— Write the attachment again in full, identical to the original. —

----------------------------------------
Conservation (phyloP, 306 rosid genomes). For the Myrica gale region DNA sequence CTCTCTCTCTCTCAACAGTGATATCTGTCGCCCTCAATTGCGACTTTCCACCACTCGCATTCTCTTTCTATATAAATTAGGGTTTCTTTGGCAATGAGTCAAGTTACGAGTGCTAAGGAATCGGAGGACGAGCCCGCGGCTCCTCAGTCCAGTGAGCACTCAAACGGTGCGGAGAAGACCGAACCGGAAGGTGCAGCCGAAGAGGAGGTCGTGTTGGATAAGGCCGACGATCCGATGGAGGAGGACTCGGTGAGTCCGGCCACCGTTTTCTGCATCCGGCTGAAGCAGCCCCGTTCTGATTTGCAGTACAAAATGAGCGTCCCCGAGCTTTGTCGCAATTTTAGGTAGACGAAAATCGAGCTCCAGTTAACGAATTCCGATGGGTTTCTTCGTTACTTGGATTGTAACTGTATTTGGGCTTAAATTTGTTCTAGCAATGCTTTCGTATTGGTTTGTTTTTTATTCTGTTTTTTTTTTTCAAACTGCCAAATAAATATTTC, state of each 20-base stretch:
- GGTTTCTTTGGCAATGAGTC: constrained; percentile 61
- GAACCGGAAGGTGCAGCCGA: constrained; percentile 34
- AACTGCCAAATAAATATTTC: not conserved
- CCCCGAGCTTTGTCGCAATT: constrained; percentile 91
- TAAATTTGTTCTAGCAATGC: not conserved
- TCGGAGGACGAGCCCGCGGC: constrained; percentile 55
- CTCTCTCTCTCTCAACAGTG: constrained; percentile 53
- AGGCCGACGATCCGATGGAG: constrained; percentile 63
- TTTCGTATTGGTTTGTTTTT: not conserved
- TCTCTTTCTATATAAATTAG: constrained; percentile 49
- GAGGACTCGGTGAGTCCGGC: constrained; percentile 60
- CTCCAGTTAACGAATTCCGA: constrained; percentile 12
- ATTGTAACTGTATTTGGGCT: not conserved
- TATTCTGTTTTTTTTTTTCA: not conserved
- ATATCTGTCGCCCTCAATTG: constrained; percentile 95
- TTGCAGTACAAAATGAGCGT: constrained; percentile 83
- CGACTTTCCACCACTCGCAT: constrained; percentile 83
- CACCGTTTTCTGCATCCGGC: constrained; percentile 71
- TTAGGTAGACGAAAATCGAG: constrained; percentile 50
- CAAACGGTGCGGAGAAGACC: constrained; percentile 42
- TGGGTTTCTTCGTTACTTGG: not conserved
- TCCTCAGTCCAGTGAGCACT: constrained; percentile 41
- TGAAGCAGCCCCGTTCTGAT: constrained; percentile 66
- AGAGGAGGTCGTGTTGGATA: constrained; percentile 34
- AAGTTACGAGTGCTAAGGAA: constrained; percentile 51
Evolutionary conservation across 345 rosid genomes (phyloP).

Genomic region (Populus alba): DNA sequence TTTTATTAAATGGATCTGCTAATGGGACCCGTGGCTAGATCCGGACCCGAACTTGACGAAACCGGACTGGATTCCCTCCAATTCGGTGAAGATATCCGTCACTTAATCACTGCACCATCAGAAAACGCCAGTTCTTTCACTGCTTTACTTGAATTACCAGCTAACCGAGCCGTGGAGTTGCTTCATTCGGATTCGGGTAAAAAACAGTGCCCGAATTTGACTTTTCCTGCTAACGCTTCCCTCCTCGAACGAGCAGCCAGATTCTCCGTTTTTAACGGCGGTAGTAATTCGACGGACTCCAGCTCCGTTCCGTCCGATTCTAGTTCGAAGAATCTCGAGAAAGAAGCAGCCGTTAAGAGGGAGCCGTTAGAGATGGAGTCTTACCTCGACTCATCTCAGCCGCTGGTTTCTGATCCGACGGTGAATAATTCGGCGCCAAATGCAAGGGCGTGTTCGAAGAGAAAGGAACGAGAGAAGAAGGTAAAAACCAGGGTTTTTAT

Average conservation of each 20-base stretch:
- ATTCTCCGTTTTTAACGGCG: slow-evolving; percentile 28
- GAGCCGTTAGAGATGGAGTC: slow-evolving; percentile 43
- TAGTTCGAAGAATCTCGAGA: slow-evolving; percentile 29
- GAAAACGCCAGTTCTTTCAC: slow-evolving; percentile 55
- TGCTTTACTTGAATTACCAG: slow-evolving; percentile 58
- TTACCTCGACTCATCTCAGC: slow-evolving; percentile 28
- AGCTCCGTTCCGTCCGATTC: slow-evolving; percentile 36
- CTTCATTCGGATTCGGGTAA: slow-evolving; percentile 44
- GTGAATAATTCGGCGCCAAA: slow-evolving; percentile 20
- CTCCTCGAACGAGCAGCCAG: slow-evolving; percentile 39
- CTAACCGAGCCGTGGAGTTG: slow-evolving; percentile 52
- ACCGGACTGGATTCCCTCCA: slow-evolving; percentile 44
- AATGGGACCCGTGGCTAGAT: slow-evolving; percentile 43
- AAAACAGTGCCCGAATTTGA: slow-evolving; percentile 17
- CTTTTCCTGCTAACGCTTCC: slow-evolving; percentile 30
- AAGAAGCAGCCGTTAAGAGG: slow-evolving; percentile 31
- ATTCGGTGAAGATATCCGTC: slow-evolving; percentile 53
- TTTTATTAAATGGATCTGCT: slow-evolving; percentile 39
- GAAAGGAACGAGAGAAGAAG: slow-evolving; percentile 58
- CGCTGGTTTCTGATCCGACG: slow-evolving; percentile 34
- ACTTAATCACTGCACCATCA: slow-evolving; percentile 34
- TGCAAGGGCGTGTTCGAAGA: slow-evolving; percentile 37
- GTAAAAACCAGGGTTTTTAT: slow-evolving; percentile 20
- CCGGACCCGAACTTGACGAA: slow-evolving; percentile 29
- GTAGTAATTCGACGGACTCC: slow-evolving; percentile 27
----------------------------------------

Conservation (phyloP, 306 rosid genomes). For the Myrica gale region DNA sequence CTCTCTCTCTCTCAACAGTGATATCTGTCGCCCTCAATTGCGACTTTCCACCACTCGCATTCTCTTTCTATATAAATTAGGGTTTCTTTGGCAATGAGTCAAGTTACGAGTGCTAAGGAATCGGAGGACGAGCCCGCGGCTCCTCAGTCCAGTGAGCACTCAAACGGTGCGGAGAAGACCGAACCGGAAGGTGCAGCCGAAGAGGAGGTCGTGTTGGATAAGGCCGACGATCCGATGGAGGAGGACTCGGTGAGTCCGGCCACCGTTTTCTGCATCCGGCTGAAGCAGCCCCGTTCTGATTTGCAGTACAAAATGAGCGTCCCCGAGCTTTGTCGCAATTTTAGGTAGACGAAAATCGAGCTCCAGTTAACGAATTCCGATGGGTTTCTTCGTTACTTGGATTGTAACTGTATTTGGGCTTAAATTTGTTCTAGCAATGCTTTCGTATTGGTTTGTTTTTTATTCTGTTTTTTTTTTTCAAACTGCCAAATAAATATTTC, state of each 20-base stretch:
- GGTTTCTTTGGCAATGAGTC: constrained; percentile 61
- GAACCGGAAGGTGCAGCCGA: constrained; percentile 34
- AACTGCCAAATAAATATTTC: not conserved
- CCCCGAGCTTTGTCGCAATT: constrained; percentile 91
- TAAATTTGTTCTAGCAATGC: not conserved
- TCGGAGGACGAGCCCGCGGC: constrained; percentile 55
- CTCTCTCTCTCTCAACAGTG: constrained; percentile 53
- AGGCCGACGATCCGATGGAG: constrained; percentile 63
- TTTCGTATTGGTTTGTTTTT: not conserved
- TCTCTTTCTATATAAATTAG: constrained; percentile 49
- GAGGACTCGGTGAGTCCGGC: constrained; percentile 60
- CTCCAGTTAACGAATTCCGA: constrained; percentile 12
- ATTGTAACTGTATTTGGGCT: not conserved
- TATTCTGTTTTTTTTTTTCA: not conserved
- ATATCTGTCGCCCTCAATTG: constrained; percentile 95
- TTGCAGTACAAAATGAGCGT: constrained; percentile 83
- CGACTTTCCACCACTCGCAT: constrained; percentile 83
- CACCGTTTTCTGCATCCGGC: constrained; percentile 71
- TTAGGTAGACGAAAATCGAG: constrained; percentile 50
- CAAACGGTGCGGAGAAGACC: constrained; percentile 42
- TGGGTTTCTTCGTTACTTGG: not conserved
- TCCTCAGTCCAGTGAGCACT: constrained; percentile 41
- TGAAGCAGCCCCGTTCTGAT: constrained; percentile 66
- AGAGGAGGTCGTGTTGGATA: constrained; percentile 34
- AAGTTACGAGTGCTAAGGAA: constrained; percentile 51
Evolutionary conservation across 345 rosid genomes (phyloP).

Genomic region (Populus alba): DNA sequence TTTTATTAAATGGATCTGCTAATGGGACCCGTGGCTAGATCCGGACCCGAACTTGACGAAACCGGACTGGATTCCCTCCAATTCGGTGAAGATATCCGTCACTTAATCACTGCACCATCAGAAAACGCCAGTTCTTTCACTGCTTTACTTGAATTACCAGCTAACCGAGCCGTGGAGTTGCTTCATTCGGATTCGGGTAAAAAACAGTGCCCGAATTTGACTTTTCCTGCTAACGCTTCCCTCCTCGAACGAGCAGCCAGATTCTCCGTTTTTAACGGCGGTAGTAATTCGACGGACTCCAGCTCCGTTCCGTCCGATTCTAGTTCGAAGAATCTCGAGAAAGAAGCAGCCGTTAAGAGGGAGCCGTTAGAGATGGAGTCTTACCTCGACTCATCTCAGCCGCTGGTTTCTGATCCGACGGTGAATAATTCGGCGCCAAATGCAAGGGCGTGTTCGAAGAGAAAGGAACGAGAGAAGAAGGTAAAAACCAGGGTTTTTAT

Average conservation of each 20-base stretch:
- ATTCTCCGTTTTTAACGGCG: slow-evolving; percentile 28
- GAGCCGTTAGAGATGGAGTC: slow-evolving; percentile 43
- TAGTTCGAAGAATCTCGAGA: slow-evolving; percentile 29
- GAAAACGCCAGTTCTTTCAC: slow-evolving; percentile 55
- TGCTTTACTTGAATTACCAG: slow-evolving; percentile 58
- TTACCTCGACTCATCTCAGC: slow-evolving; percentile 28
- AGCTCCGTTCCGTCCGATTC: slow-evolving; percentile 36
- CTTCATTCGGATTCGGGTAA: slow-evolving; percentile 44
- GTGAATAATTCGGCGCCAAA: slow-evolving; percentile 20
- CTCCTCGAACGAGCAGCCAG: slow-evolving; percentile 39
- CTAACCGAGCCGTGGAGTTG: slow-evolving; percentile 52
- ACCGGACTGGATTCCCTCCA: slow-evolving; percentile 44
- AATGGGACCCGTGGCTAGAT: slow-evolving; percentile 43
- AAAACAGTGCCCGAATTTGA: slow-evolving; percentile 17
- CTTTTCCTGCTAACGCTTCC: slow-evolving; percentile 30
- AAGAAGCAGCCGTTAAGAGG: slow-evolving; percentile 31
- ATTCGGTGAAGATATCCGTC: slow-evolving; percentile 53
- TTTTATTAAATGGATCTGCT: slow-evolving; percentile 39
- GAAAGGAACGAGAGAAGAAG: slow-evolving; percentile 58
- CGCTGGTTTCTGATCCGACG: slow-evolving; percentile 34
- ACTTAATCACTGCACCATCA: slow-evolving; percentile 34
- TGCAAGGGCGTGTTCGAAGA: slow-evolving; percentile 37
- GTAAAAACCAGGGTTTTTAT: slow-evolving; percentile 20
- CCGGACCCGAACTTGACGAA: slow-evolving; percentile 29
- GTAGTAATTCGACGGACTCC: slow-evolving; percentile 27